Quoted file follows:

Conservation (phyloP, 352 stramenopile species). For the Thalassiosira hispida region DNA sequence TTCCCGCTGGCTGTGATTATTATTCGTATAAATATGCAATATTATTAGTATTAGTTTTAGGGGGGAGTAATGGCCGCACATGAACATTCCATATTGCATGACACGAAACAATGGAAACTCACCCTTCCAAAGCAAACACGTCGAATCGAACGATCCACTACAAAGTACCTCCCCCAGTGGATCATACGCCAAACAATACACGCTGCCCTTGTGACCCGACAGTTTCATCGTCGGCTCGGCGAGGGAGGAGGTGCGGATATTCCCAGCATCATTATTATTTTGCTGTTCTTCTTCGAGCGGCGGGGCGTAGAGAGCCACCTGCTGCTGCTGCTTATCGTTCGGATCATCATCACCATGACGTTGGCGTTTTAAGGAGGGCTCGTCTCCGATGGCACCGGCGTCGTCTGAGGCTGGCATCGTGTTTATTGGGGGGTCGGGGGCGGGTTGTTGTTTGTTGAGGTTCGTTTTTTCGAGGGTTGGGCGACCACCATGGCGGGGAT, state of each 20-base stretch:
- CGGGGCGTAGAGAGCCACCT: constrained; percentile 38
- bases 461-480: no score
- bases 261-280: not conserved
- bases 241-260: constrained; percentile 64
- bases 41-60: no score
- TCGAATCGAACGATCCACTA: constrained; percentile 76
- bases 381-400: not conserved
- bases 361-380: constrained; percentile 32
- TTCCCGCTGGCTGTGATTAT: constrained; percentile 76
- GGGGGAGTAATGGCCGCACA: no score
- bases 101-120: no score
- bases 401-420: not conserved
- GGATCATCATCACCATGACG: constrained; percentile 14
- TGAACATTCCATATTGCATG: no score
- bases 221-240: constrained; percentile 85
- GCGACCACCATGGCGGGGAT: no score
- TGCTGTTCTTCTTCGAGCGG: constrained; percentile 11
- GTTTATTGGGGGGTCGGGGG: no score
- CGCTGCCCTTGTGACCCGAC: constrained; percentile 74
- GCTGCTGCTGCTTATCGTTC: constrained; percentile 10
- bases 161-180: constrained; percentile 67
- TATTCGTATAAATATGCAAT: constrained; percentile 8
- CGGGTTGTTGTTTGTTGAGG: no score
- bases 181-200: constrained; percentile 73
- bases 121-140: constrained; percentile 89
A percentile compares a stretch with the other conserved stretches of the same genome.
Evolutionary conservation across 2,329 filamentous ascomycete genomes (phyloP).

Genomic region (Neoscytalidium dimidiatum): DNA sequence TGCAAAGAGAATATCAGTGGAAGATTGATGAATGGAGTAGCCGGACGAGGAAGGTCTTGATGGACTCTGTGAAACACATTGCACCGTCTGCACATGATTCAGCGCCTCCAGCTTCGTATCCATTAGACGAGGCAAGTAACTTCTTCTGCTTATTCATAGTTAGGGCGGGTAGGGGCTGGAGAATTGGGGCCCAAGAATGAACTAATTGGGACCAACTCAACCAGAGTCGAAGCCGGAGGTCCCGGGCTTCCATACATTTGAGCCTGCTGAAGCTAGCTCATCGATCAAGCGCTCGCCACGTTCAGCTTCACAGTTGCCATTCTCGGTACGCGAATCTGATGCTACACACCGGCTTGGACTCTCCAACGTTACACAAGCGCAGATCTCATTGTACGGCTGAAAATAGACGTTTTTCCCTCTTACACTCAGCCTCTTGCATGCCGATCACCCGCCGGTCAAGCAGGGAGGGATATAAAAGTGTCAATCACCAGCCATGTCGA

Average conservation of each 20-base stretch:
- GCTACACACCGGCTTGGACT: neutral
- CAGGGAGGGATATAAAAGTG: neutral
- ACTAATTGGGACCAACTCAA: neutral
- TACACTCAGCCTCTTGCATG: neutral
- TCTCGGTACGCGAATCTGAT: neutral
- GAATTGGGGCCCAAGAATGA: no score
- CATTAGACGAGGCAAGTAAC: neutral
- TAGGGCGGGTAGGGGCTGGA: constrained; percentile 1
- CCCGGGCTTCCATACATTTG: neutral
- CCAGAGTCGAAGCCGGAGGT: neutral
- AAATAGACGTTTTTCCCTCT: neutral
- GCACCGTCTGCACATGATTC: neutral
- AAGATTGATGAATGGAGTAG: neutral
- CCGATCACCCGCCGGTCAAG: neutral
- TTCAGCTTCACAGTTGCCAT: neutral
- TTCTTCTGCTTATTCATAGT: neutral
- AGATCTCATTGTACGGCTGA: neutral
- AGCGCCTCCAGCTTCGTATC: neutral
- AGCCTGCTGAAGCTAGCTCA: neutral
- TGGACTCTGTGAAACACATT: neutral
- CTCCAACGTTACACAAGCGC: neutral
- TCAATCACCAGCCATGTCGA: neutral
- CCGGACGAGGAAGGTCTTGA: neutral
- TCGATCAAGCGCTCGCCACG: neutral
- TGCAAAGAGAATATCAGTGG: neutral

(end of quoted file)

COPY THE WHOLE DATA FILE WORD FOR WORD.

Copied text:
Conservation (phyloP, 352 stramenopile species). For the Thalassiosira hispida region DNA sequence TTCCCGCTGGCTGTGATTATTATTCGTATAAATATGCAATATTATTAGTATTAGTTTTAGGGGGGAGTAATGGCCGCACATGAACATTCCATATTGCATGACACGAAACAATGGAAACTCACCCTTCCAAAGCAAACACGTCGAATCGAACGATCCACTACAAAGTACCTCCCCCAGTGGATCATACGCCAAACAATACACGCTGCCCTTGTGACCCGACAGTTTCATCGTCGGCTCGGCGAGGGAGGAGGTGCGGATATTCCCAGCATCATTATTATTTTGCTGTTCTTCTTCGAGCGGCGGGGCGTAGAGAGCCACCTGCTGCTGCTGCTTATCGTTCGGATCATCATCACCATGACGTTGGCGTTTTAAGGAGGGCTCGTCTCCGATGGCACCGGCGTCGTCTGAGGCTGGCATCGTGTTTATTGGGGGGTCGGGGGCGGGTTGTTGTTTGTTGAGGTTCGTTTTTTCGAGGGTTGGGCGACCACCATGGCGGGGAT, state of each 20-base stretch:
- CGGGGCGTAGAGAGCCACCT: constrained; percentile 38
- bases 461-480: no score
- bases 261-280: not conserved
- bases 241-260: constrained; percentile 64
- bases 41-60: no score
- TCGAATCGAACGATCCACTA: constrained; percentile 76
- bases 381-400: not conserved
- bases 361-380: constrained; percentile 32
- TTCCCGCTGGCTGTGATTAT: constrained; percentile 76
- GGGGGAGTAATGGCCGCACA: no score
- bases 101-120: no score
- bases 401-420: not conserved
- GGATCATCATCACCATGACG: constrained; percentile 14
- TGAACATTCCATATTGCATG: no score
- bases 221-240: constrained; percentile 85
- GCGACCACCATGGCGGGGAT: no score
- TGCTGTTCTTCTTCGAGCGG: constrained; percentile 11
- GTTTATTGGGGGGTCGGGGG: no score
- CGCTGCCCTTGTGACCCGAC: constrained; percentile 74
- GCTGCTGCTGCTTATCGTTC: constrained; percentile 10
- bases 161-180: constrained; percentile 67
- TATTCGTATAAATATGCAAT: constrained; percentile 8
- CGGGTTGTTGTTTGTTGAGG: no score
- bases 181-200: constrained; percentile 73
- bases 121-140: constrained; percentile 89
A percentile compares a stretch with the other conserved stretches of the same genome.
Evolutionary conservation across 2,329 filamentous ascomycete genomes (phyloP).

Genomic region (Neoscytalidium dimidiatum): DNA sequence TGCAAAGAGAATATCAGTGGAAGATTGATGAATGGAGTAGCCGGACGAGGAAGGTCTTGATGGACTCTGTGAAACACATTGCACCGTCTGCACATGATTCAGCGCCTCCAGCTTCGTATCCATTAGACGAGGCAAGTAACTTCTTCTGCTTATTCATAGTTAGGGCGGGTAGGGGCTGGAGAATTGGGGCCCAAGAATGAACTAATTGGGACCAACTCAACCAGAGTCGAAGCCGGAGGTCCCGGGCTTCCATACATTTGAGCCTGCTGAAGCTAGCTCATCGATCAAGCGCTCGCCACGTTCAGCTTCACAGTTGCCATTCTCGGTACGCGAATCTGATGCTACACACCGGCTTGGACTCTCCAACGTTACACAAGCGCAGATCTCATTGTACGGCTGAAAATAGACGTTTTTCCCTCTTACACTCAGCCTCTTGCATGCCGATCACCCGCCGGTCAAGCAGGGAGGGATATAAAAGTGTCAATCACCAGCCATGTCGA

Average conservation of each 20-base stretch:
- GCTACACACCGGCTTGGACT: neutral
- CAGGGAGGGATATAAAAGTG: neutral
- ACTAATTGGGACCAACTCAA: neutral
- TACACTCAGCCTCTTGCATG: neutral
- TCTCGGTACGCGAATCTGAT: neutral
- GAATTGGGGCCCAAGAATGA: no score
- CATTAGACGAGGCAAGTAAC: neutral
- TAGGGCGGGTAGGGGCTGGA: constrained; percentile 1
- CCCGGGCTTCCATACATTTG: neutral
- CCAGAGTCGAAGCCGGAGGT: neutral
- AAATAGACGTTTTTCCCTCT: neutral
- GCACCGTCTGCACATGATTC: neutral
- AAGATTGATGAATGGAGTAG: neutral
- CCGATCACCCGCCGGTCAAG: neutral
- TTCAGCTTCACAGTTGCCAT: neutral
- TTCTTCTGCTTATTCATAGT: neutral
- AGATCTCATTGTACGGCTGA: neutral
- AGCGCCTCCAGCTTCGTATC: neutral
- AGCCTGCTGAAGCTAGCTCA: neutral
- TGGACTCTGTGAAACACATT: neutral
- CTCCAACGTTACACAAGCGC: neutral
- TCAATCACCAGCCATGTCGA: neutral
- CCGGACGAGGAAGGTCTTGA: neutral
- TCGATCAAGCGCTCGCCACG: neutral
- TGCAAAGAGAATATCAGTGG: neutral